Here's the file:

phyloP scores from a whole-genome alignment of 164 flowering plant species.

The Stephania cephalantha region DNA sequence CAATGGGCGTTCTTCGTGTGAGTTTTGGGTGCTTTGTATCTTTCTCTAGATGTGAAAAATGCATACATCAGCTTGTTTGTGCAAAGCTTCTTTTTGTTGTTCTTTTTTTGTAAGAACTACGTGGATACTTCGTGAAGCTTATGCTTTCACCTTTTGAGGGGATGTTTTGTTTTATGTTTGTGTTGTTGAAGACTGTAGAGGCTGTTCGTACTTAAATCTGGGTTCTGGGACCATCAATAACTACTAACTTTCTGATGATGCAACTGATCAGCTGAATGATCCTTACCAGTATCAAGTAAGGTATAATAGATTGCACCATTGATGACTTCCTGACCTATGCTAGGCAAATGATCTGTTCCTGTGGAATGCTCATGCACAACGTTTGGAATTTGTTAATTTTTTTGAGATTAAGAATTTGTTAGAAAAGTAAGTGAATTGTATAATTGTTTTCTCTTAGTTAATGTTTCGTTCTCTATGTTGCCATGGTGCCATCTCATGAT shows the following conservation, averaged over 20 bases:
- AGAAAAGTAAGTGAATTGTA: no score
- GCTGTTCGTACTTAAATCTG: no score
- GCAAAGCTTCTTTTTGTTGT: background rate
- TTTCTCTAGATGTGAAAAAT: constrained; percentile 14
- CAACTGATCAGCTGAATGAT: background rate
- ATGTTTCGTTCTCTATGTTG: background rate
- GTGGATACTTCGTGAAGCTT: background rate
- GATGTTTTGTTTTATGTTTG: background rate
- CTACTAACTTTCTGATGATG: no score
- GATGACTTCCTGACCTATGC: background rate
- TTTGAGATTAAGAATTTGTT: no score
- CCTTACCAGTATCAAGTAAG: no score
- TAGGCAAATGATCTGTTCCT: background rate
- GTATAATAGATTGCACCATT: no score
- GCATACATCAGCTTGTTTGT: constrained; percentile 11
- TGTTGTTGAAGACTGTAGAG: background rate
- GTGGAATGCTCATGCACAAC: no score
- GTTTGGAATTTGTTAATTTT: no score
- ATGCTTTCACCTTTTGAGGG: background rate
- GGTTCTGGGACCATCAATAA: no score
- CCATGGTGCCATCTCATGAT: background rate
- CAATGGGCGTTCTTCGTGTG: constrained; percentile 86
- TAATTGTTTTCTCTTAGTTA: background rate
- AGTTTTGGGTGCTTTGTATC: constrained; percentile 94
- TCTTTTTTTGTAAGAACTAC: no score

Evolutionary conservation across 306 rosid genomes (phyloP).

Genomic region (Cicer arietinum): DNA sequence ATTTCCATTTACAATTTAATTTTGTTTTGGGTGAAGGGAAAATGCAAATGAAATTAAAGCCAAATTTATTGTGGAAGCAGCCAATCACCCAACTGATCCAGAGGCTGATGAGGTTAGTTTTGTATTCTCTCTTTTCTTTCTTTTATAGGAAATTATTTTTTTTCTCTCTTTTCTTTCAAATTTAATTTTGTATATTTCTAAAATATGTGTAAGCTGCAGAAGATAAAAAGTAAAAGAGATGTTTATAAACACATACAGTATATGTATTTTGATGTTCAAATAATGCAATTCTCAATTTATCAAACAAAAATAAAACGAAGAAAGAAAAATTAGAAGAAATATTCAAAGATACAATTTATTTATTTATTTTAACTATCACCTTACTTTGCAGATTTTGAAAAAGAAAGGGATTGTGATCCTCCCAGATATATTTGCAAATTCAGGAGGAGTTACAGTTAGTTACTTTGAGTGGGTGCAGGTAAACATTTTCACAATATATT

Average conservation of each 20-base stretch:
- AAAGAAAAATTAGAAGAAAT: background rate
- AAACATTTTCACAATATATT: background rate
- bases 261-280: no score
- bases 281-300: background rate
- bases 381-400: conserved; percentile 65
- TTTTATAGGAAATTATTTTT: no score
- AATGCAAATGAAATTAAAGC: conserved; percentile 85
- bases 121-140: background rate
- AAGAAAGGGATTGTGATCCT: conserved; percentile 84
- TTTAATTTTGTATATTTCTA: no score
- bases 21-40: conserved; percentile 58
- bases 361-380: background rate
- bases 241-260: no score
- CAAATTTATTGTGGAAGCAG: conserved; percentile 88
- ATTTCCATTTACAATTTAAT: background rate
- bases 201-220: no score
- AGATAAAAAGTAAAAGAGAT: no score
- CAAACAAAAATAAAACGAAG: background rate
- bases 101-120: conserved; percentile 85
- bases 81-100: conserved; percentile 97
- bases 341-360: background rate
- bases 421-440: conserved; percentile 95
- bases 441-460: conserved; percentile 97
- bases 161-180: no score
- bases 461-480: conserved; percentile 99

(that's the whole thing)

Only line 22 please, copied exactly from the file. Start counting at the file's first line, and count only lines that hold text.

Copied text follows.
- GGTTCTGGGACCATCAATAA: no score